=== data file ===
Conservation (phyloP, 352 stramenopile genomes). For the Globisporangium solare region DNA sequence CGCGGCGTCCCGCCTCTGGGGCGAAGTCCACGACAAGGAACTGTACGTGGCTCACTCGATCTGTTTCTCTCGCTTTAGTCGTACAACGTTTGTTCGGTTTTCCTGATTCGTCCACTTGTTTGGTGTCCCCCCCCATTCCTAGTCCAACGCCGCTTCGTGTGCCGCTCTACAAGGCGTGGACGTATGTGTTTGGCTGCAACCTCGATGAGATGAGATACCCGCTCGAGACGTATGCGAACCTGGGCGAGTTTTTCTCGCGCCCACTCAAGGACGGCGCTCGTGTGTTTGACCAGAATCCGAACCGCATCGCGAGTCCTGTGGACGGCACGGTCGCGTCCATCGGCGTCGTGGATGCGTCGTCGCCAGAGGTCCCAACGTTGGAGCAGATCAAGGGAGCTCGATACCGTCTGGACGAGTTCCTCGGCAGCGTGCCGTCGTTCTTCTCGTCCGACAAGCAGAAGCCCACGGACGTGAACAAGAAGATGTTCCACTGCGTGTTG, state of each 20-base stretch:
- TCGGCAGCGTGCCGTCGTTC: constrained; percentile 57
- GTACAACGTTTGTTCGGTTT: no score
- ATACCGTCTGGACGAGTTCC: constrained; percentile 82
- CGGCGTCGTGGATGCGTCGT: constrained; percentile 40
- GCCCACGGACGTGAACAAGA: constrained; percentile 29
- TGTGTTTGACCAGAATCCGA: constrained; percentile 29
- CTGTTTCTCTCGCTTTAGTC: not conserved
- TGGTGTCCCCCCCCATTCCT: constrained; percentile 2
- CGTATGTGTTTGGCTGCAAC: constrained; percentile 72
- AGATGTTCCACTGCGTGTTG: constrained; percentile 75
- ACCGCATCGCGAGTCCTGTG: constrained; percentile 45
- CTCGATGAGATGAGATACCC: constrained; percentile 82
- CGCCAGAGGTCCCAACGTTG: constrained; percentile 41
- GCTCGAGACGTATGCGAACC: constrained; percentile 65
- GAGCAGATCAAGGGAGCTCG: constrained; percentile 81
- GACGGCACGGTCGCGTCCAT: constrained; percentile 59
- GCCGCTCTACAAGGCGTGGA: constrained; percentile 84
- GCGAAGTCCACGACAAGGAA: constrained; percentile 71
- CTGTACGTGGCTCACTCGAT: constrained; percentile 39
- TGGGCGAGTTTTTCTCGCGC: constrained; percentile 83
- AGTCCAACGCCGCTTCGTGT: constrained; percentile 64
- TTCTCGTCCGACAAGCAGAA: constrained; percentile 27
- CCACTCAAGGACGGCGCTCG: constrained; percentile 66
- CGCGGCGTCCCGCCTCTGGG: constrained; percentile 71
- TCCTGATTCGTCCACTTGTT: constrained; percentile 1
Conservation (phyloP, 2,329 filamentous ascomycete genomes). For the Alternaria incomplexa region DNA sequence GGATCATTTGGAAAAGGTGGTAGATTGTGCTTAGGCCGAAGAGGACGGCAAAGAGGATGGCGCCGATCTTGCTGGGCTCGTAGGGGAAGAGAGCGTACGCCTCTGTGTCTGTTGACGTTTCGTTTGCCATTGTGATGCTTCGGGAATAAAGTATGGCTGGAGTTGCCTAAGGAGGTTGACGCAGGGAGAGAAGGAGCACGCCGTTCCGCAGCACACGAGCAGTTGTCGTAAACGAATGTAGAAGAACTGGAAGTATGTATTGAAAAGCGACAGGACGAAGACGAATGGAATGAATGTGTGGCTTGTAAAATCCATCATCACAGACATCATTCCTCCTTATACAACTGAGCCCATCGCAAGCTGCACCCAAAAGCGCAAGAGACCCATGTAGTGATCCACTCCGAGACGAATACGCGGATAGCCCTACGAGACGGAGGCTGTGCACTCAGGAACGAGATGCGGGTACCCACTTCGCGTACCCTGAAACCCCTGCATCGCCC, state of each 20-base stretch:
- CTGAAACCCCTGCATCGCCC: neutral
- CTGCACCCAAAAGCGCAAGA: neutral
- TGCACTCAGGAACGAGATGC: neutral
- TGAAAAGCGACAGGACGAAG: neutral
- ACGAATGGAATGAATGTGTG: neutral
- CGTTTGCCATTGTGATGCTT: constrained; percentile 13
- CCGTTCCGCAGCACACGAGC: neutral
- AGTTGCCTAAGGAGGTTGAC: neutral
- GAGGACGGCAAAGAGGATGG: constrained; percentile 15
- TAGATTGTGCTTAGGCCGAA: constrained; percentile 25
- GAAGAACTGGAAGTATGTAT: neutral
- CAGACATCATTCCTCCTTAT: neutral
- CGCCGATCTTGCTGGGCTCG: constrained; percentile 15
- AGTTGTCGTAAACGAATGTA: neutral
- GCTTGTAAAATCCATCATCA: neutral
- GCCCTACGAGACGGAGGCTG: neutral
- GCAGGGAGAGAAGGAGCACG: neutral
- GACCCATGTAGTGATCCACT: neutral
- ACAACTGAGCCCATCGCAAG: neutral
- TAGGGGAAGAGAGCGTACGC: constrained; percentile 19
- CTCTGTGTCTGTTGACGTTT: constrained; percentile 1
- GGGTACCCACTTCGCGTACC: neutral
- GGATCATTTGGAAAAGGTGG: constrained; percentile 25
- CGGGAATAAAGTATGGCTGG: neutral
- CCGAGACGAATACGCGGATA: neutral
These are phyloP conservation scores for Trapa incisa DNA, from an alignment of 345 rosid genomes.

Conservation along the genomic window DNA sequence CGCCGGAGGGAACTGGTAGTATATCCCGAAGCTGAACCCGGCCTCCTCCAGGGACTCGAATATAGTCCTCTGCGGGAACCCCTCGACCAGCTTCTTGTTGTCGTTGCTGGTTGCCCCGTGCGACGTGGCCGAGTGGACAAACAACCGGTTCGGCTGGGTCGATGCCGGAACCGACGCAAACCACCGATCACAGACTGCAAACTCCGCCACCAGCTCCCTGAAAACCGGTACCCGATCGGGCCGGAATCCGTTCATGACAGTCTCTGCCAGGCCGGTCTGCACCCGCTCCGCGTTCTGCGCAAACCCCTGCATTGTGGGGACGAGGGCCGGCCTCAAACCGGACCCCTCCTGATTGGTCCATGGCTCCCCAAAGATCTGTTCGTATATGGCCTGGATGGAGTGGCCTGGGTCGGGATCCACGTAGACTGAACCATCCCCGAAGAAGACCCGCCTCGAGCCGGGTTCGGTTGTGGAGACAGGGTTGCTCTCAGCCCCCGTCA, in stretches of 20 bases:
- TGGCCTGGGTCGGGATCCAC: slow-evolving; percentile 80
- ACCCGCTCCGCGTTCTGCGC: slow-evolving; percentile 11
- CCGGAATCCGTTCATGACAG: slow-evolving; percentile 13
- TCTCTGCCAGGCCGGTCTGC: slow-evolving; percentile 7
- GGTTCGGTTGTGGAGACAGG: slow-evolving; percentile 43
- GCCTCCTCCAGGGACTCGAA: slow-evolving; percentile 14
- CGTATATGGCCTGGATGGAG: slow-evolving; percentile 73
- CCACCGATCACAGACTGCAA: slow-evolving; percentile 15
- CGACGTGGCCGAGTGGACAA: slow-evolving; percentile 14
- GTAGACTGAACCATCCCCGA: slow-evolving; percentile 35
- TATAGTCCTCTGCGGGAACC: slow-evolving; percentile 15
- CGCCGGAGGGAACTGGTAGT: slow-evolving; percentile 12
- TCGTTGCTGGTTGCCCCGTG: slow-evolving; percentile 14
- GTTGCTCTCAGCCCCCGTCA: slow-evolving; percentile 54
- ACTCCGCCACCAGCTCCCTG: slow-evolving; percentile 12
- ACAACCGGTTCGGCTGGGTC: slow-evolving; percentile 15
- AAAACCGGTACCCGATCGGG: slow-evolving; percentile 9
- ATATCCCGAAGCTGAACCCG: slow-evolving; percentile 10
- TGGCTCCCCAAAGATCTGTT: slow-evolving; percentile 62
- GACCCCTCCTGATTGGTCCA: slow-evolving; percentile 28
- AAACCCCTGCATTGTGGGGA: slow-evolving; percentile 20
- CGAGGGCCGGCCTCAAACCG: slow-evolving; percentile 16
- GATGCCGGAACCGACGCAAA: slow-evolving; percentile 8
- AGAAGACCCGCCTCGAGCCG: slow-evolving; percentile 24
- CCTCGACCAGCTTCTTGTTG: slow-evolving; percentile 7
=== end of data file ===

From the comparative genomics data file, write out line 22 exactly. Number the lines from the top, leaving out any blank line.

- AGTCCAACGCCGCTTCGTGT: constrained; percentile 64